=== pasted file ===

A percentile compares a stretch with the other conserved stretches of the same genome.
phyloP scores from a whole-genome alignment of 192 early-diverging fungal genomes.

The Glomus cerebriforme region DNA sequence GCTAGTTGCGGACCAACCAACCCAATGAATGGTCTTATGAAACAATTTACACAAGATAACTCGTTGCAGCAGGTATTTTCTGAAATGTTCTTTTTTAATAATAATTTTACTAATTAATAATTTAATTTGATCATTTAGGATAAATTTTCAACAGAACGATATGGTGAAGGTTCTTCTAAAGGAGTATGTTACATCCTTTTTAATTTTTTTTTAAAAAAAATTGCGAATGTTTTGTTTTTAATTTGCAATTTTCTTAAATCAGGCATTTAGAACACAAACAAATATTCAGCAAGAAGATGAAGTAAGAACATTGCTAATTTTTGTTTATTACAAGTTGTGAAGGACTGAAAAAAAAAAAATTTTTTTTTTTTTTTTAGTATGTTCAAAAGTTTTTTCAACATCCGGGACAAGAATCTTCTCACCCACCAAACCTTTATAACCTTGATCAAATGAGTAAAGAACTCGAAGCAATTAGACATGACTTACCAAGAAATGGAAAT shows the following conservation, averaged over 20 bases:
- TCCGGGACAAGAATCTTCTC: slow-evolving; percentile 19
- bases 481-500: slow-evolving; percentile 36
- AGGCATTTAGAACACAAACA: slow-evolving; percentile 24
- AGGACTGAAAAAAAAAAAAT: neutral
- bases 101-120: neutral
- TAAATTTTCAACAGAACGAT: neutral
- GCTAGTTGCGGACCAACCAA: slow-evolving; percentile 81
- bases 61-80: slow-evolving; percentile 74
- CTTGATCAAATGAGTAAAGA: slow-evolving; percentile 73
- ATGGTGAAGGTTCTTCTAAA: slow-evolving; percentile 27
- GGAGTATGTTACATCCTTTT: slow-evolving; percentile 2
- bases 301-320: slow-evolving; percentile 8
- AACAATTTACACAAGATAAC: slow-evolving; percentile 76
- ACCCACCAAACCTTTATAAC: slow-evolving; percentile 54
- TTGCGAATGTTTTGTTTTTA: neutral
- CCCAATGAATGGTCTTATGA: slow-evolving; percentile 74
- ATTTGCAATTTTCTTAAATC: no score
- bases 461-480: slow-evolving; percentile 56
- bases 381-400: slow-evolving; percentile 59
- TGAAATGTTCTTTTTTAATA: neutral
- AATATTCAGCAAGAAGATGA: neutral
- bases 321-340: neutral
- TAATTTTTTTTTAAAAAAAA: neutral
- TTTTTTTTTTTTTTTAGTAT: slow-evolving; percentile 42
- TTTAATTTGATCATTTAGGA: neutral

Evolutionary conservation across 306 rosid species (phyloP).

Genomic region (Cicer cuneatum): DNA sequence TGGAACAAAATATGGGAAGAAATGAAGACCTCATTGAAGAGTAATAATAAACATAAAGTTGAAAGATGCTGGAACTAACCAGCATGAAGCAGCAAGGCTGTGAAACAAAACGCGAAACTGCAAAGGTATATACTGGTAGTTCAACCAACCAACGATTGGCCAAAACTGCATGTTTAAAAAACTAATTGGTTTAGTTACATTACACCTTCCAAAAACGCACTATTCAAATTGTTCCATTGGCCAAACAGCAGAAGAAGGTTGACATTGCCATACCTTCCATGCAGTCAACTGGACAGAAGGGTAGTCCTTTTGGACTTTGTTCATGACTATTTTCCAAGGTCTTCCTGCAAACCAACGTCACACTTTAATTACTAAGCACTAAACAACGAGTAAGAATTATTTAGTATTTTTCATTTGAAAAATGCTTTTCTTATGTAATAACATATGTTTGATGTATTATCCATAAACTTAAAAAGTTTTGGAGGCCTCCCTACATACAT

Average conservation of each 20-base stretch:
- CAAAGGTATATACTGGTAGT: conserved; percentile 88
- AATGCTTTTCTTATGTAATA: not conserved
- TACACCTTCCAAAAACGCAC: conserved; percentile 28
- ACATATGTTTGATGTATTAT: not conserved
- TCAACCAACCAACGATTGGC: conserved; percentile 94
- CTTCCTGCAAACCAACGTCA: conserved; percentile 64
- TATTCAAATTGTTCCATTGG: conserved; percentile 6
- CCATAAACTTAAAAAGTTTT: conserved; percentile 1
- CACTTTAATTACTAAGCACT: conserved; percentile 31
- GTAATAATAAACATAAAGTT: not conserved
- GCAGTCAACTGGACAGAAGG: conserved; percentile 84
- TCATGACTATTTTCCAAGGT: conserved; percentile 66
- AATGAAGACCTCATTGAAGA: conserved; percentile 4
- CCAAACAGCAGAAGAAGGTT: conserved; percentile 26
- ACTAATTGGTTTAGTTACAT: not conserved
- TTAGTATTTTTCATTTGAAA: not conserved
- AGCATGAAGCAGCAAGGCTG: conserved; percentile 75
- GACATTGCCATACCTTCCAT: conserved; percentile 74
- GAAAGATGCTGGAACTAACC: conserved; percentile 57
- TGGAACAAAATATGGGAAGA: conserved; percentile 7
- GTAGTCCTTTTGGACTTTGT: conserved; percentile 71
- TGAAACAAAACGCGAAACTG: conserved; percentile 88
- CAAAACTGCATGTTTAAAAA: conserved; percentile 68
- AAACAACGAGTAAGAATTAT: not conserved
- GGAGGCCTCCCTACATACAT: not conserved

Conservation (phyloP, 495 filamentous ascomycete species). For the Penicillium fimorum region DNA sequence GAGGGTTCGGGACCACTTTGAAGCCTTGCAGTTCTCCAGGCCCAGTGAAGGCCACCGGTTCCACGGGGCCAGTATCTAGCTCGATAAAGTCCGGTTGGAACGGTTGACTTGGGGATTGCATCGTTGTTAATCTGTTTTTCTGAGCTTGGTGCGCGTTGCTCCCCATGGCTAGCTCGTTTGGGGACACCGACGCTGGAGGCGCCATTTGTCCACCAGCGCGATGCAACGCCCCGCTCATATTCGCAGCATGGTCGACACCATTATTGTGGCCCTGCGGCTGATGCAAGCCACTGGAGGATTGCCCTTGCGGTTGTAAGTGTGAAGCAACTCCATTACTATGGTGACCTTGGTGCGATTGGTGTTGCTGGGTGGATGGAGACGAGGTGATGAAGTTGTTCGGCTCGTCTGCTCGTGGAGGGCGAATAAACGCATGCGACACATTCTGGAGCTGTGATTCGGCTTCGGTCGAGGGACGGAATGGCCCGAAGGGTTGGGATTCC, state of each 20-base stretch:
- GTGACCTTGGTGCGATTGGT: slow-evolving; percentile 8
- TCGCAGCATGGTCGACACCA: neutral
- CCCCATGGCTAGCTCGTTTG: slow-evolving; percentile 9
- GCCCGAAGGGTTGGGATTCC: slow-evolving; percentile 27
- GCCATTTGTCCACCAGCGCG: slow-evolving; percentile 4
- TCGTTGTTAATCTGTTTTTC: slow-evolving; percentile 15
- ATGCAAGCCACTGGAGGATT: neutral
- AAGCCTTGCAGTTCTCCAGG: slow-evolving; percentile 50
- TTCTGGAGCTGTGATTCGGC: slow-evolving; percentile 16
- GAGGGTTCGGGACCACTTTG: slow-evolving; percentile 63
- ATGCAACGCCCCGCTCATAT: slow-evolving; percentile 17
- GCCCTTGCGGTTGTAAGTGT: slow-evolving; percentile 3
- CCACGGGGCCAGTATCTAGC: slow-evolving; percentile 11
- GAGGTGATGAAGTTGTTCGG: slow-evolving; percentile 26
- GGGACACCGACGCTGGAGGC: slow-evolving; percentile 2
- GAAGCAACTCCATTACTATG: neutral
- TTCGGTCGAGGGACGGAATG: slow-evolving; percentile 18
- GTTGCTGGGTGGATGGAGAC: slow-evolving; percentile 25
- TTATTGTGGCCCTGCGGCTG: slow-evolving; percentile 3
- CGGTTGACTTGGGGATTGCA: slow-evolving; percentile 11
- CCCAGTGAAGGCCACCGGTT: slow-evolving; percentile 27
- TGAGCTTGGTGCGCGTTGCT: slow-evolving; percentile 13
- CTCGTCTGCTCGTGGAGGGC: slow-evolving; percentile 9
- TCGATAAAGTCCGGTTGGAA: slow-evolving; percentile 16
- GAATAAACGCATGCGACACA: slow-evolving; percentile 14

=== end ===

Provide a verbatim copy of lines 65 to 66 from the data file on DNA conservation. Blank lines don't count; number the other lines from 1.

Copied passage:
- AAGCCTTGCAGTTCTCCAGG: slow-evolving; percentile 50
- TTCTGGAGCTGTGATTCGGC: slow-evolving; percentile 16